Hitless Wonder

Oestreich, Joe. Hitless Wonder: A Life in Minor League Rock and Roll. Guilford, Connecticut; Lyons Press, 2012.

Hitless Wonder begins with the author’s band (Columbus’s Watershed) playing for an almost non-existent audience in a bar in Detroit—the first stop on a ten-show tour. The local opening act has pulled out and there is no one to see the headliner. There are people in the bar, but none willing to pay for concert’s five dollar admission. The band waits at the bar while the club manager tries to talk them out of playing. The reader has already figured out that Oestreich is going to document the tour and it would not be far fetched to think we are in for a tragic-comedy. A band that once almost made it—over a decade before—is on one last failed tromp around old stomping grounds that are no longer looking for the next Watershed record.

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Cover Me

Huber, Sonya. Cover Me: A Health Insurance Memoir.  Lincoln, Nebraska; University of Nebraska Press, 2010.

I try not to do this, but I happened to read another review of Sonya Huber’s Cover Me (the Booklist review on the Clevnet catalog).  My fear is that reading another reviewer’s opinion on a work will only create an outline for developing my own opinions.  I like my reviews to be pure.  Needless to say, I made it three-fourths through Huber’s memoir of her diverse and often chaotic post-college years, told through her progression of health care coverage, with one line from the Booklist review stuck in my head:

It’s hard to be too sympathetic about her lack of coverage when she chooses to quit job after job (including eight with health insurance) that she finds dull or beneath her.

Bear with me, as I don’t mean to criticize the reviewer – who wrote a much more succinct and useful review than the one you are reading presently and who overall liked Cover Me.  I didn’t keep track, but the eight jobs quit with health insurance referenced is likely correct, but my reading was different. Continue reading

The Professor & the Coed

Gribben, Mark. The Professor and the Coed: Scandal and Murder at The Ohio State University.  Charleston, SC; The History Press, 2010.

Does the name Dr. James Howard Snook ring a bell?  It may be a result of this reviewer not being familiar with the general history and folklore of Columbus, but Snook’s story is new to me.  He was an Olympic sharp shooter and pioneering veterinary science researcher at Ohio State in the late 1920s.  But, if remembered at all, it would be for having an affair and murdering med student Theora Hix in 1929, known as the “Crime of the Century” at the time.  Mark Gribben painstakingly puts together all of the pieces of the whole affair in The Professor and the Coed.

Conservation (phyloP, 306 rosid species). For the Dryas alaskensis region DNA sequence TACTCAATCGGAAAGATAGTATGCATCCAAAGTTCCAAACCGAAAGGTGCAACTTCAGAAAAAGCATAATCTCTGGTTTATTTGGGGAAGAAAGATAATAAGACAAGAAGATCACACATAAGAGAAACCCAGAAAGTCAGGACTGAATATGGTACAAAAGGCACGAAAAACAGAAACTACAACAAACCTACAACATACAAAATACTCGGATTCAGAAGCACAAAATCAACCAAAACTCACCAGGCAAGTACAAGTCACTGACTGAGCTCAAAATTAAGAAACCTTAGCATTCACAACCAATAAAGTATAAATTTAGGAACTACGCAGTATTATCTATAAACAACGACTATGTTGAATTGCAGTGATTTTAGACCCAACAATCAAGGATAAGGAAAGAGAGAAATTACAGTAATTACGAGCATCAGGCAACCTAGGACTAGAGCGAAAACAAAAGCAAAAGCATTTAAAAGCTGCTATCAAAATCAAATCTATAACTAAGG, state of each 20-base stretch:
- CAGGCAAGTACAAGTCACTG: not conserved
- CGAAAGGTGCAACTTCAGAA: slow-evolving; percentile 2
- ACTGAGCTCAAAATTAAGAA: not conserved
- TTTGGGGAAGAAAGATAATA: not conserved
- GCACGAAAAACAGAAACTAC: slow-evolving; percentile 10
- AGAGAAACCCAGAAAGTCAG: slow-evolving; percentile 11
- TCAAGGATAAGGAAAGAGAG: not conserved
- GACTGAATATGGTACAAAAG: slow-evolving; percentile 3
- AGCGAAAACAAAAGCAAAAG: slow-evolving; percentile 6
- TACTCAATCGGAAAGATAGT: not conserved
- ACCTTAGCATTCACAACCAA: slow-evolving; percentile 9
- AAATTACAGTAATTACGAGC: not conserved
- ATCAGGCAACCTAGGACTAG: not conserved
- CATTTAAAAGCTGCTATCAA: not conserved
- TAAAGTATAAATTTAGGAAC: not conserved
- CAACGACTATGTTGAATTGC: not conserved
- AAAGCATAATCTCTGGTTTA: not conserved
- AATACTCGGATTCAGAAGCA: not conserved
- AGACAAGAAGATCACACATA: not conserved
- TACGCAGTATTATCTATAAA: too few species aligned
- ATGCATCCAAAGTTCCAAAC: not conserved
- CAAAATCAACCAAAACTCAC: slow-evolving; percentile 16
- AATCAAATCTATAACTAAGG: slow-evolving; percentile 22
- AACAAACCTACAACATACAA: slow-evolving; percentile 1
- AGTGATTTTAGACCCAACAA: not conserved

As mysteries go, the murder of Theora Hix would make a disappointing 48 Hours episode.  While the sordid details of the affair would fill an interesting segment or two, the Columbus police went from difficulty identifying the body to getting a confession from Snook within several days.  The trial lasted several weeks – Snook’s testimony was very explicit – but the jury deliberated and convicted Snook of first-degree murder (which by state law at the time resulted in execution for all convictions) in about thirty minutes.  There was never any doubt, or mystery, in the crime.

It is the simplicity of the case and the lack of unsolved questions that would typically leave the whole affair as little more than a foot note in a larger work of history – possibly a “Famous Murders in Columbus”.  But Gribbens does a thorough investigation and places the story within the phenomenon of a “Crime of the Century”.  Within the Columbus newspaper market, there a scramble to uncover outrageous details from the crime.  At one point, the prosecution allowed a few papers the chance to interview Snook (not a common practice today).  The other papers then scrambled to make up facts to compete for sales.

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Sapp, Gregg. Dollarapalooza: or the Day Peace Broke out in Columbus. DeKalb, Illinois: Switchgrass Books, 2011.


“When the sun rises over Ohio, it casts the whole nation’s shadow.”

“Say what?”

“What I’m saying is that you can take the boy out of Ohio…”

“But you can’t take Ohio out of the boy. Oh, jeez, old man. That’s what you told me when I was a kid, and I didn’t believe it then.”

“And if it wasn’t try, you wouldn’t be here today.”

– Von Carp talking with Milt Carp in Dollarapalooza (218)